The effects of each variable on their own and in combination have an impact on the production of the antibiotic. Tools that make it easier to fully understand the design space influenced by these factors include 3D surface plots and 2D contour plots. As a result, graphical summaries for case statistics were made, to validate the derived models. The Box-Cox plot not only guides the decision regarding which power law transformation to use, but it also suggests whether or not the response should be measured using a different scale. Because the current lambda was within the 95% confidence interval, no transformation was recommended. The Predicted versus Actual plot is applied to compare experimental response values with model predictions to evaluate the results quantitatively. The Residuals versus Run plot displays the residuals in relation to the experimental run order (El-Housseiny et al. 2021). According to the findings of this investigation, these produced graphs demonstrate the models' validity.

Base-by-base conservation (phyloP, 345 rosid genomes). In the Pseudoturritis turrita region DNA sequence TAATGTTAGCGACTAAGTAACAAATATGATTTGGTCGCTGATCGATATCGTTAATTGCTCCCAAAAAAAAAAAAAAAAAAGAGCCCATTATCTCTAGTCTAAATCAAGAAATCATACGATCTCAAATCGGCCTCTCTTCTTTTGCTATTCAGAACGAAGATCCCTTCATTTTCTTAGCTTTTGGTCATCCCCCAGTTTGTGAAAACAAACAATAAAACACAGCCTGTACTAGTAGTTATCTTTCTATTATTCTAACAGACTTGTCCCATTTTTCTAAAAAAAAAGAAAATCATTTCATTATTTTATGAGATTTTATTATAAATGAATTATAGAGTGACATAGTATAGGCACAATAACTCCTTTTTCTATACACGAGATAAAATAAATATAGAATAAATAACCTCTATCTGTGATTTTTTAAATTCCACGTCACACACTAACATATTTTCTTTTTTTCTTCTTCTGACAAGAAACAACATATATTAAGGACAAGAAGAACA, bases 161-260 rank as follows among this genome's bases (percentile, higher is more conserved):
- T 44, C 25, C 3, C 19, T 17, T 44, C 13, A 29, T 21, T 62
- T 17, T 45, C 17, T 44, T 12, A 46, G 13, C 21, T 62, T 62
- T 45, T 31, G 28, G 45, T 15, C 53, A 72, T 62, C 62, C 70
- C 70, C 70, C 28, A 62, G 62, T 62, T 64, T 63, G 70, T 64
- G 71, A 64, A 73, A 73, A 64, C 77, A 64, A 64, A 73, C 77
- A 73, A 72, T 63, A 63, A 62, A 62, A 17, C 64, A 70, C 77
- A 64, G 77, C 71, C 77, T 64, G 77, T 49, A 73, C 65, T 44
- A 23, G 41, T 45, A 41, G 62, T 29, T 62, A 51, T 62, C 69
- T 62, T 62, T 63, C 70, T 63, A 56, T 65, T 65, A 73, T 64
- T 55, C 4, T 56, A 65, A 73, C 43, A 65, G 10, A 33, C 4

According to the ANOVA results, pH and incubation length were also found to have a significant effect on CPC formation. A longer incubation normally improves the organism's development and growth-related activities up to a point, after which there may be a decline in bacterial activity due to nutritional inadequacy (Gohar et al. 2019). In the presented investigation, maximum CPC production was predicted to be obtained after 4 days incubation. The incubation period has a significant impact on A. chrysogenum's ability to produce cephalosporin because it causes the fungal mycelium to differentiate into several morphological forms, which in turn affect the biosynthesis of cephalosporin. Swollen hyphal fragments are the most appropriate morphological form for the synthesis of cephalosporin. Following that, there is a decrease in cephalosporin production as a result of the transformation of inflated hyphal fragment into conidia. Conidia are not related to the production of cephalosporin. (Gohar et al. 2019). Another crucial factor in the expansion of the microorganism and the synthesis of secondary metabolites is the size and age of the inoculum. The performance of the fermentation for the generation of secondary metabolites is significantly influenced by the physiological state of the inoculum when it is transferred to the production stage (Gohar et al. 2019).